Today we visited the English antarctic base Halley. Our shuttle consisted of a platform mounted on skis and pulled by a snowcat. The base was only 15 km away, but it took our shuttle about 50 minutes to complete the journey. With -16 degrees Celcius and a bit of wind, I was pretty cold when reaching the base !
The first sight we got of the base was a row of multi-colored containers. As the wind blows around the containers, the snow is removed along their sides, so they must be sufficiently spaced from each other to prevent them from falling in their neighbors holes. The trail we followed was marked with barrels every 50 m or so, reminding us that visibility can get very poor in bad weather conditions.
Finally there ! Paris was not indicated on the sign post. Ah, these British people...
Below is the main building where the living quarters are located. We ate lunch with the base crew there. Not as good as on the ship... But not too bad for such an isolated place !
The buildings are built on stilts to reduce snow accumulation due to wind transport, but the stilts must be extended every year to prevent the buildings from being buried under the falling snow anyway. Earlier versions of the base, the first one of which was built in 1956, were simple buildings built directly on the ice, but had to be abandoned and replaced every decade or so because they were buried and crushed by the snow.
Below is one of the science buildings. It is located about 200 m from the main building, but imagine having to walk there back and forth every day in the dark during winter with temperatures reaching down to -50 degrees ! Brrr...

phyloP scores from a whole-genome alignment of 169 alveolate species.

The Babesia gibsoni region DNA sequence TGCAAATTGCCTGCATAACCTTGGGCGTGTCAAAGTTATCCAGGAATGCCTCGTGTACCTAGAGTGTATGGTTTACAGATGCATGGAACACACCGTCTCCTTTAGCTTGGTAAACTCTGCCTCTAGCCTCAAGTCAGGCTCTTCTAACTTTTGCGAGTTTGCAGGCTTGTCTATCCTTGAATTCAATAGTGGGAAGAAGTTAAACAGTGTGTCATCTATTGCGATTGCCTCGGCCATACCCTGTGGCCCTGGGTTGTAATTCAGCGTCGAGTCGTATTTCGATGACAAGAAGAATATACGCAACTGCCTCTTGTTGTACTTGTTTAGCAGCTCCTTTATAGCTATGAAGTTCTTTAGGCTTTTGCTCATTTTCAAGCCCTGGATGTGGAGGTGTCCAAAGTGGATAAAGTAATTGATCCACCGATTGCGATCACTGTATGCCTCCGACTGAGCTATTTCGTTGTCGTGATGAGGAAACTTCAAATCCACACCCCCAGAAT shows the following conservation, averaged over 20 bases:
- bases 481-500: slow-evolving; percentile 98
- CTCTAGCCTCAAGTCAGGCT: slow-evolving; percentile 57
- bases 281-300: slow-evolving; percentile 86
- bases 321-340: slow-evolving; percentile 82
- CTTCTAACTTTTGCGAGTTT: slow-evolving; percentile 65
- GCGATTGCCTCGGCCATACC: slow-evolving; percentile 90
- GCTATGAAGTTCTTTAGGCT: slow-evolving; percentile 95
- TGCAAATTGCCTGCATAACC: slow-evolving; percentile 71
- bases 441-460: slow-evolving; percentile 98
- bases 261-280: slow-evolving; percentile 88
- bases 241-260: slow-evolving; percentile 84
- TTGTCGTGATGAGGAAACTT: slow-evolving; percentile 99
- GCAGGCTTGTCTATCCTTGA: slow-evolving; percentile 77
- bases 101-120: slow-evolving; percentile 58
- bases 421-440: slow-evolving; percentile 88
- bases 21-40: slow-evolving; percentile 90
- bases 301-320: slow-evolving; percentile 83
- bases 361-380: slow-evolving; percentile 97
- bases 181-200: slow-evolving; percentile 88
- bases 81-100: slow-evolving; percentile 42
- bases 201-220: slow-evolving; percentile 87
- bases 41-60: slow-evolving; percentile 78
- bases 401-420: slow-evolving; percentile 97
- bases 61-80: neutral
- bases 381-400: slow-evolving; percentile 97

Inside is the ozone lab, where they measure the ozone content of the air column above the base. It was there in 1985 that scientists first measured the ozone depletion of the Antarctic stratosphere, the famous ozone hole.
The present base, Halley V, is drifting westward with the ice shelf, and has already entered an unstable area which could suddenly detach and drift away as icebergs. Therefore, a new base will be installed further east around 2012. Some building modules (see below) have already been built and await their turn. They are designed with hydraulic stilts, which can be extended much more easily than the present stilts, and the stilts are mounted on skis so that the buildings will be relocatable, to maintain the base location despite the continuous ice flow motion (about 1-2 m per day).
We then returned to our ship, squeezing ourselves inside the snowcat to avoid freezing in the platform behind. We left some of the crew that will spend the whole winter there, isolated from the rest of the world for months... The rest of the crew joined us on the ship, and partied joyfully to celebrate the end of their work in this extreme environment.
Tomorrow the ship will sail away, and we are going to deploy our last SASSI mooring and our PIES.